A new bill has been making its way through the United States Senate and it is controversial … a true tinderbox issue. It is so “hot,” in fact, that it is causing consternation and anger on both sides of the political aisle. And it’s no wonder …
The bill in question, when and if passed, will give President Obama, and all future presidents, as well, the power to shut down the Internet for up to four months, perhaps even longer. Known as the “kill switch,” the bill was recently approved by a key Senate committee and is ready to move to the floor of the Senate where all members will have an opportunity to vote on it … to cast a “yea” or “nay” vote.
It’s called “The Protecting Cyberspace as a National Asset Act” … and it has been inflaming passions since it first saw the light of day and made its way into committee. Senator Joe Lieberman, (I) Connecticut, has been a powerful advocate of the bill which, if it becomes law, will provide the head of the federal government (the President) with absolute power to shut down the Internet and block incoming Internet traffic from specific countries during “national emergencies.”
Clearly, such power in the hands of a single individual (even an American president), can be dangerous and lead to tyranny and/or abuse. It’s not difficult to imagine how this power, used improperly, could create serious free speech problems in America.
In fact, the Center for Democracy and Technology, acting in concert with 23 other privacy and technology organizations, has written letters to Senator Lieberman and other supporters of the bill to express their concern that the legislation can be an instrument that stifles free speech in America.
The widespread criticism of the bill has had some impact. Its sponsors have added language that would require the federal government to obtain congressional approval in order to extend the shutting down of the Internet beyond 120 days (four months), but, of course, it does nothing to address the initial 120 days.
This means that if no further changes are added to the bill, President Obama will have the power and authority to stop all Internet activity – on a whim or for purely political reasons – without congressional oversight or approval for up to four months.
Senators who are behind this bill rejected opposition claims that it was a “kill switch” that could turn the Internet “dark” although they did not deny that President Obama would have the authority to do just that if the legislation becomes law. These senators made the claim that the power to shut down the Internet already exists under the “Communications Act” so their bill essentially only reinforces an existing presidential power. This begs the question; if the “Communications Act” already authorizes it, why the need for more legislation?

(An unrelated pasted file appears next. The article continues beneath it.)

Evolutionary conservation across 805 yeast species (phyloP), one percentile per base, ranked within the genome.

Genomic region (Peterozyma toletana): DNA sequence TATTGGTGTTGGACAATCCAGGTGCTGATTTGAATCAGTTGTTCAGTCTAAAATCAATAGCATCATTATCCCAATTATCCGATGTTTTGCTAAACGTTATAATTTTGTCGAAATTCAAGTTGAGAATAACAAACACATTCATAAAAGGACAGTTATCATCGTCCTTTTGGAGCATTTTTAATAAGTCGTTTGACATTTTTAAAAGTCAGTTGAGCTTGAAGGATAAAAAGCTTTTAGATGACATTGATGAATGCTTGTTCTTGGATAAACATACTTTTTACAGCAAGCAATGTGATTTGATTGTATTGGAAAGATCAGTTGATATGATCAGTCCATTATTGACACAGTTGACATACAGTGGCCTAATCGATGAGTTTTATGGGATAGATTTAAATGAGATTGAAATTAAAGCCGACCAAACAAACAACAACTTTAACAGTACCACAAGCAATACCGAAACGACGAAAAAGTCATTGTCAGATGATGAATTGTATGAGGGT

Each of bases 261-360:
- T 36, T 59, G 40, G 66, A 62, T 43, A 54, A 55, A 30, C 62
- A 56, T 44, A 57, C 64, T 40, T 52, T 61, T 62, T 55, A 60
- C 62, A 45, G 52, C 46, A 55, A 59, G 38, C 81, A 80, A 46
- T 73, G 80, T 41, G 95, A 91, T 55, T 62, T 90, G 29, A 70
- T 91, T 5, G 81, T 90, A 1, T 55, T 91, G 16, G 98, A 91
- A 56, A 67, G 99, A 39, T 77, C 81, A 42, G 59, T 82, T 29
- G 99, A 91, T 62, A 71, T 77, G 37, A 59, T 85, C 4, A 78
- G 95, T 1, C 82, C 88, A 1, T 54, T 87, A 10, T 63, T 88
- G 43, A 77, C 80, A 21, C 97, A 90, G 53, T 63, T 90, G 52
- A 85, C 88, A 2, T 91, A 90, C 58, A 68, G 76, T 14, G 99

Is their argument correct? It’s possible. Let’s just say it’s open to personal interpretation. The “Communications Act” actually provides the president with the authority to “cause the closing of any facility or station for wire communication when there is a state or threat of war.”
As I said, the power to shut down the Internet, based on the law I just described, is open to interpretation. The language is broad and leaves itself open to differing opinions as to its true meaning.
Opponents clearly believe that the legislation’s aim is to bring the Internet under the regulatory power of the U.S. government so that it can begin to dismantle free speech. It’s a frightening thought, but it may have some merit. Here’s why …
Senator Lieberman has stated that the idea behind the impending new law was to copy (or mimic) China’s stringent policies of policing and controlling the free flow of information through the use of censorship and coercion. That a U.S. senator would feel comfortable stating publicly that we should copy China, a nation with a notorious track record for civil liberties, is troubling.
Currently, the Chinese government has the power to disconnect parts of the Internet in times of war. The senator from Connecticut wants the American government to have that same power.
While public attention has been focused on the tragic Gulf coast oil spill and other serious problems, Democrats in Congress have been working quietly to lay the groundwork for this bill which will become, in effect, a technological iron curtain that turns over complete control of the Internet to the federal government.
This can open the door to potential governmental tyranny, something one would never have imagined could ever occur in America. But consider the facts. Many suspect that the real agenda driving this bill rests in an unshakeable determination to strangle this rapidly-growing alternative to traditional media because it is not part of the establishment, will not “play ball” with politicians … and will instead expose government misdeeds, cover-ups and cronyism.
In truth, this bill, if passed, can be used by those in power to literally silence anyone who is critical of government or individuals in government. That makes it a potentially very dangerous weapon … a threat to the freedom that Americans have always enjoyed… another threat to our Constitution. (Remember what Obama’s Supreme Court Judge Nominee said", “The Constitution changes with the times”… meaning at the whim of Progressive Judges to transform American, exactly the opposite of what the Founding Fathers designed. (Original Intent)
The pros and cons of this bill need to be debated openly and honestly — in full view of the American electorate
Jul 26th, 2010 | By Andrew at Off the Grid
As our daily interactions and transactions have become increasingly “wired,” we have yet to see any truly comprehensive attempts at securing online identities.
Our complex system of usernames and passwords is astoundingly outdated and increasingly prone to security breaches and theft. Yet, so far it has been mostly up to the individual to protect himself against various forms of identity fraud—with larger corporations taking relatively little responsibility.